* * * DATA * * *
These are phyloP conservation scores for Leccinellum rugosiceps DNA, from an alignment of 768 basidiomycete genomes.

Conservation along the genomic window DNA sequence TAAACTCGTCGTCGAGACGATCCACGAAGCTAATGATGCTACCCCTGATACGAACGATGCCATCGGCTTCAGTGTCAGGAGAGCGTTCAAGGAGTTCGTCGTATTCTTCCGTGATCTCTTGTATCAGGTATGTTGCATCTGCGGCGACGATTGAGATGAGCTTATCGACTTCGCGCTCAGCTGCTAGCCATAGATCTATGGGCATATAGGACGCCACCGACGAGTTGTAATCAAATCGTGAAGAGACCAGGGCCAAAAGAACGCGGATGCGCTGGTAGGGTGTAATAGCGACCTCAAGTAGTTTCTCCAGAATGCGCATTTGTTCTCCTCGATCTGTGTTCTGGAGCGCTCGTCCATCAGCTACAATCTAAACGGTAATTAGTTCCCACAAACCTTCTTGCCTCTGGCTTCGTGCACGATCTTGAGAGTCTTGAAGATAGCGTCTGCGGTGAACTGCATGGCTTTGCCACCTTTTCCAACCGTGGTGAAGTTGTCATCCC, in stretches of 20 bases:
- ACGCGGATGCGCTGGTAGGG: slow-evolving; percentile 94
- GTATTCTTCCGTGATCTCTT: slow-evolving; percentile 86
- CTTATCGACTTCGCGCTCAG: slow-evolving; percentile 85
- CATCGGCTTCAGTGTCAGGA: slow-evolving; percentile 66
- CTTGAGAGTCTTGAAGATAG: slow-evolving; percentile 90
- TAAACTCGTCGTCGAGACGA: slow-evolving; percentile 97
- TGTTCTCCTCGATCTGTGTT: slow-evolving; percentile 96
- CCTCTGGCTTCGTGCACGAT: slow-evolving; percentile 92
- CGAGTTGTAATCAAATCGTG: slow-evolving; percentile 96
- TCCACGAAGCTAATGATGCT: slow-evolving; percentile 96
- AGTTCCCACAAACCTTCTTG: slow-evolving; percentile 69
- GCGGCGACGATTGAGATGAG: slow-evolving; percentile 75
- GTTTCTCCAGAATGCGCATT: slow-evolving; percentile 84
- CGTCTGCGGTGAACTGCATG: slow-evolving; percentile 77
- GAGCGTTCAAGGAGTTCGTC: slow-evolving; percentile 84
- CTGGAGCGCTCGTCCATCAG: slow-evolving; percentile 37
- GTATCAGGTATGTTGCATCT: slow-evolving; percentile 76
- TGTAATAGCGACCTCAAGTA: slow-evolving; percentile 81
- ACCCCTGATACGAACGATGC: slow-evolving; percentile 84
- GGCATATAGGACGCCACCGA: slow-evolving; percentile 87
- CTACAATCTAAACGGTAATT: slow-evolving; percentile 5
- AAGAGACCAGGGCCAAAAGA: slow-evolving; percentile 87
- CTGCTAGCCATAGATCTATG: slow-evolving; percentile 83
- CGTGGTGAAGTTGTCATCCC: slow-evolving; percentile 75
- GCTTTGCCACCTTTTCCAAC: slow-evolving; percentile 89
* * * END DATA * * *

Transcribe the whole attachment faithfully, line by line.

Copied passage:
These are phyloP conservation scores for Leccinellum rugosiceps DNA, from an alignment of 768 basidiomycete genomes.

Conservation along the genomic window DNA sequence TAAACTCGTCGTCGAGACGATCCACGAAGCTAATGATGCTACCCCTGATACGAACGATGCCATCGGCTTCAGTGTCAGGAGAGCGTTCAAGGAGTTCGTCGTATTCTTCCGTGATCTCTTGTATCAGGTATGTTGCATCTGCGGCGACGATTGAGATGAGCTTATCGACTTCGCGCTCAGCTGCTAGCCATAGATCTATGGGCATATAGGACGCCACCGACGAGTTGTAATCAAATCGTGAAGAGACCAGGGCCAAAAGAACGCGGATGCGCTGGTAGGGTGTAATAGCGACCTCAAGTAGTTTCTCCAGAATGCGCATTTGTTCTCCTCGATCTGTGTTCTGGAGCGCTCGTCCATCAGCTACAATCTAAACGGTAATTAGTTCCCACAAACCTTCTTGCCTCTGGCTTCGTGCACGATCTTGAGAGTCTTGAAGATAGCGTCTGCGGTGAACTGCATGGCTTTGCCACCTTTTCCAACCGTGGTGAAGTTGTCATCCC, in stretches of 20 bases:
- ACGCGGATGCGCTGGTAGGG: slow-evolving; percentile 94
- GTATTCTTCCGTGATCTCTT: slow-evolving; percentile 86
- CTTATCGACTTCGCGCTCAG: slow-evolving; percentile 85
- CATCGGCTTCAGTGTCAGGA: slow-evolving; percentile 66
- CTTGAGAGTCTTGAAGATAG: slow-evolving; percentile 90
- TAAACTCGTCGTCGAGACGA: slow-evolving; percentile 97
- TGTTCTCCTCGATCTGTGTT: slow-evolving; percentile 96
- CCTCTGGCTTCGTGCACGAT: slow-evolving; percentile 92
- CGAGTTGTAATCAAATCGTG: slow-evolving; percentile 96
- TCCACGAAGCTAATGATGCT: slow-evolving; percentile 96
- AGTTCCCACAAACCTTCTTG: slow-evolving; percentile 69
- GCGGCGACGATTGAGATGAG: slow-evolving; percentile 75
- GTTTCTCCAGAATGCGCATT: slow-evolving; percentile 84
- CGTCTGCGGTGAACTGCATG: slow-evolving; percentile 77
- GAGCGTTCAAGGAGTTCGTC: slow-evolving; percentile 84
- CTGGAGCGCTCGTCCATCAG: slow-evolving; percentile 37
- GTATCAGGTATGTTGCATCT: slow-evolving; percentile 76
- TGTAATAGCGACCTCAAGTA: slow-evolving; percentile 81
- ACCCCTGATACGAACGATGC: slow-evolving; percentile 84
- GGCATATAGGACGCCACCGA: slow-evolving; percentile 87
- CTACAATCTAAACGGTAATT: slow-evolving; percentile 5
- AAGAGACCAGGGCCAAAAGA: slow-evolving; percentile 87
- CTGCTAGCCATAGATCTATG: slow-evolving; percentile 83
- CGTGGTGAAGTTGTCATCCC: slow-evolving; percentile 75
- GCTTTGCCACCTTTTCCAAC: slow-evolving; percentile 89